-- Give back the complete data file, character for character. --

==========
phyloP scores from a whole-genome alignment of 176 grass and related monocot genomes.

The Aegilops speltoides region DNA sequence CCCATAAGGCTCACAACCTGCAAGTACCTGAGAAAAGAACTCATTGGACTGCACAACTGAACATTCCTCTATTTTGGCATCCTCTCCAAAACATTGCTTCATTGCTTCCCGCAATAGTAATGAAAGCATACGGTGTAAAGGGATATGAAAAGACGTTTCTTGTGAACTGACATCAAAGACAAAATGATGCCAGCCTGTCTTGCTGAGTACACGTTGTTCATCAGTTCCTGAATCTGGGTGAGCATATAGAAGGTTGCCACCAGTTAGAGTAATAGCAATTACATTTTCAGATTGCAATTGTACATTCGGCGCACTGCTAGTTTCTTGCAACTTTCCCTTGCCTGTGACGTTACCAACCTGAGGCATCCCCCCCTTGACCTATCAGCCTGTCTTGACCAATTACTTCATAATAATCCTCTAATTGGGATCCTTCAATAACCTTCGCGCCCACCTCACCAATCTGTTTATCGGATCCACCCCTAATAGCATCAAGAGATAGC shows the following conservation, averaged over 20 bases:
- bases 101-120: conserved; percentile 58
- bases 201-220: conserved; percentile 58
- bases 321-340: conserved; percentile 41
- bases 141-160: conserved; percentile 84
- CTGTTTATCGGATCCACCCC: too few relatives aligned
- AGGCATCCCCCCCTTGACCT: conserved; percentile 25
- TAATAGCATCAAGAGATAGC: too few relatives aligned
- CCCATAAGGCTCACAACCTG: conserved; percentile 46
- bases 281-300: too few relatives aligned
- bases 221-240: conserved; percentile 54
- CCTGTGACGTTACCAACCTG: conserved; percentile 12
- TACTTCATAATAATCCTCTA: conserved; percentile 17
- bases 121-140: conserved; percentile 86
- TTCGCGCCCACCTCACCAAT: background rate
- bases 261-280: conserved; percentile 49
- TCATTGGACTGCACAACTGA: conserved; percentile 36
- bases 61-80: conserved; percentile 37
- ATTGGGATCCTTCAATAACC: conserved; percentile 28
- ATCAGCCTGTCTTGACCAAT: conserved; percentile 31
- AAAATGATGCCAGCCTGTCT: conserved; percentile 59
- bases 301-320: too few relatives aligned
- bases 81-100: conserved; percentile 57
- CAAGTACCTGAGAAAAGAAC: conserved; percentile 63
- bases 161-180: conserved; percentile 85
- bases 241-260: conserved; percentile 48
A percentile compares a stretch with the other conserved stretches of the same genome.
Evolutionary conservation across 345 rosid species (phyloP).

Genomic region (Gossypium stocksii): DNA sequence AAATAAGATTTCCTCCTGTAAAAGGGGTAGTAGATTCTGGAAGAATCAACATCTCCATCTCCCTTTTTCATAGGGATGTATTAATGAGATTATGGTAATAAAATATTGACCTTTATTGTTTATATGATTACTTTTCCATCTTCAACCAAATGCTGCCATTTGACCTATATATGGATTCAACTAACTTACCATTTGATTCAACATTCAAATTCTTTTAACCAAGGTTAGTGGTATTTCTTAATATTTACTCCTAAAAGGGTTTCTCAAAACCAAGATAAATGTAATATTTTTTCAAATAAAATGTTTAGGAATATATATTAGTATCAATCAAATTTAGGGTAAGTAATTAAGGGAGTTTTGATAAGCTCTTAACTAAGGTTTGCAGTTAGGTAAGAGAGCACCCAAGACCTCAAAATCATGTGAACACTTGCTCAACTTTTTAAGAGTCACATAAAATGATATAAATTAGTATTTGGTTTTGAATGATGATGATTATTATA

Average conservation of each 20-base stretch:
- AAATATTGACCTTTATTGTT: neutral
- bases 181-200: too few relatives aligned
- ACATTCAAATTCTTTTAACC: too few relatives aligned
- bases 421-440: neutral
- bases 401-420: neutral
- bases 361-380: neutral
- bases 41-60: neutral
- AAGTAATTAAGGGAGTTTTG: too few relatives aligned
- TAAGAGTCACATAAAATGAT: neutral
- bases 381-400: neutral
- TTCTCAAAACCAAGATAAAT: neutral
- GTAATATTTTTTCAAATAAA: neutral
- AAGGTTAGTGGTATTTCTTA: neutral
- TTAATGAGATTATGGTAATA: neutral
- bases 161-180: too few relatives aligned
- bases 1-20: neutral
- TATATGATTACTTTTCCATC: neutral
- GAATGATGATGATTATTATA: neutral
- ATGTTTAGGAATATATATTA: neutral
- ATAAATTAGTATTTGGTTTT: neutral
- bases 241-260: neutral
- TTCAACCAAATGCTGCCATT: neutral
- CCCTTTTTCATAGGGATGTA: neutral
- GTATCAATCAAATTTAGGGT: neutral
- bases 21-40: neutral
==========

phyloP scores from a whole-genome alignment of 176 grass and related monocot genomes.

The Aegilops speltoides region DNA sequence CCCATAAGGCTCACAACCTGCAAGTACCTGAGAAAAGAACTCATTGGACTGCACAACTGAACATTCCTCTATTTTGGCATCCTCTCCAAAACATTGCTTCATTGCTTCCCGCAATAGTAATGAAAGCATACGGTGTAAAGGGATATGAAAAGACGTTTCTTGTGAACTGACATCAAAGACAAAATGATGCCAGCCTGTCTTGCTGAGTACACGTTGTTCATCAGTTCCTGAATCTGGGTGAGCATATAGAAGGTTGCCACCAGTTAGAGTAATAGCAATTACATTTTCAGATTGCAATTGTACATTCGGCGCACTGCTAGTTTCTTGCAACTTTCCCTTGCCTGTGACGTTACCAACCTGAGGCATCCCCCCCTTGACCTATCAGCCTGTCTTGACCAATTACTTCATAATAATCCTCTAATTGGGATCCTTCAATAACCTTCGCGCCCACCTCACCAATCTGTTTATCGGATCCACCCCTAATAGCATCAAGAGATAGC shows the following conservation, averaged over 20 bases:
- bases 101-120: conserved; percentile 58
- bases 201-220: conserved; percentile 58
- bases 321-340: conserved; percentile 41
- bases 141-160: conserved; percentile 84
- CTGTTTATCGGATCCACCCC: too few relatives aligned
- AGGCATCCCCCCCTTGACCT: conserved; percentile 25
- TAATAGCATCAAGAGATAGC: too few relatives aligned
- CCCATAAGGCTCACAACCTG: conserved; percentile 46
- bases 281-300: too few relatives aligned
- bases 221-240: conserved; percentile 54
- CCTGTGACGTTACCAACCTG: conserved; percentile 12
- TACTTCATAATAATCCTCTA: conserved; percentile 17
- bases 121-140: conserved; percentile 86
- TTCGCGCCCACCTCACCAAT: background rate
- bases 261-280: conserved; percentile 49
- TCATTGGACTGCACAACTGA: conserved; percentile 36
- bases 61-80: conserved; percentile 37
- ATTGGGATCCTTCAATAACC: conserved; percentile 28
- ATCAGCCTGTCTTGACCAAT: conserved; percentile 31
- AAAATGATGCCAGCCTGTCT: conserved; percentile 59
- bases 301-320: too few relatives aligned
- bases 81-100: conserved; percentile 57
- CAAGTACCTGAGAAAAGAAC: conserved; percentile 63
- bases 161-180: conserved; percentile 85
- bases 241-260: conserved; percentile 48
A percentile compares a stretch with the other conserved stretches of the same genome.
Evolutionary conservation across 345 rosid species (phyloP).

Genomic region (Gossypium stocksii): DNA sequence AAATAAGATTTCCTCCTGTAAAAGGGGTAGTAGATTCTGGAAGAATCAACATCTCCATCTCCCTTTTTCATAGGGATGTATTAATGAGATTATGGTAATAAAATATTGACCTTTATTGTTTATATGATTACTTTTCCATCTTCAACCAAATGCTGCCATTTGACCTATATATGGATTCAACTAACTTACCATTTGATTCAACATTCAAATTCTTTTAACCAAGGTTAGTGGTATTTCTTAATATTTACTCCTAAAAGGGTTTCTCAAAACCAAGATAAATGTAATATTTTTTCAAATAAAATGTTTAGGAATATATATTAGTATCAATCAAATTTAGGGTAAGTAATTAAGGGAGTTTTGATAAGCTCTTAACTAAGGTTTGCAGTTAGGTAAGAGAGCACCCAAGACCTCAAAATCATGTGAACACTTGCTCAACTTTTTAAGAGTCACATAAAATGATATAAATTAGTATTTGGTTTTGAATGATGATGATTATTATA

Average conservation of each 20-base stretch:
- AAATATTGACCTTTATTGTT: neutral
- bases 181-200: too few relatives aligned
- ACATTCAAATTCTTTTAACC: too few relatives aligned
- bases 421-440: neutral
- bases 401-420: neutral
- bases 361-380: neutral
- bases 41-60: neutral
- AAGTAATTAAGGGAGTTTTG: too few relatives aligned
- TAAGAGTCACATAAAATGAT: neutral
- bases 381-400: neutral
- TTCTCAAAACCAAGATAAAT: neutral
- GTAATATTTTTTCAAATAAA: neutral
- AAGGTTAGTGGTATTTCTTA: neutral
- TTAATGAGATTATGGTAATA: neutral
- bases 161-180: too few relatives aligned
- bases 1-20: neutral
- TATATGATTACTTTTCCATC: neutral
- GAATGATGATGATTATTATA: neutral
- ATGTTTAGGAATATATATTA: neutral
- ATAAATTAGTATTTGGTTTT: neutral
- bases 241-260: neutral
- TTCAACCAAATGCTGCCATT: neutral
- CCCTTTTTCATAGGGATGTA: neutral
- GTATCAATCAAATTTAGGGT: neutral
- bases 21-40: neutral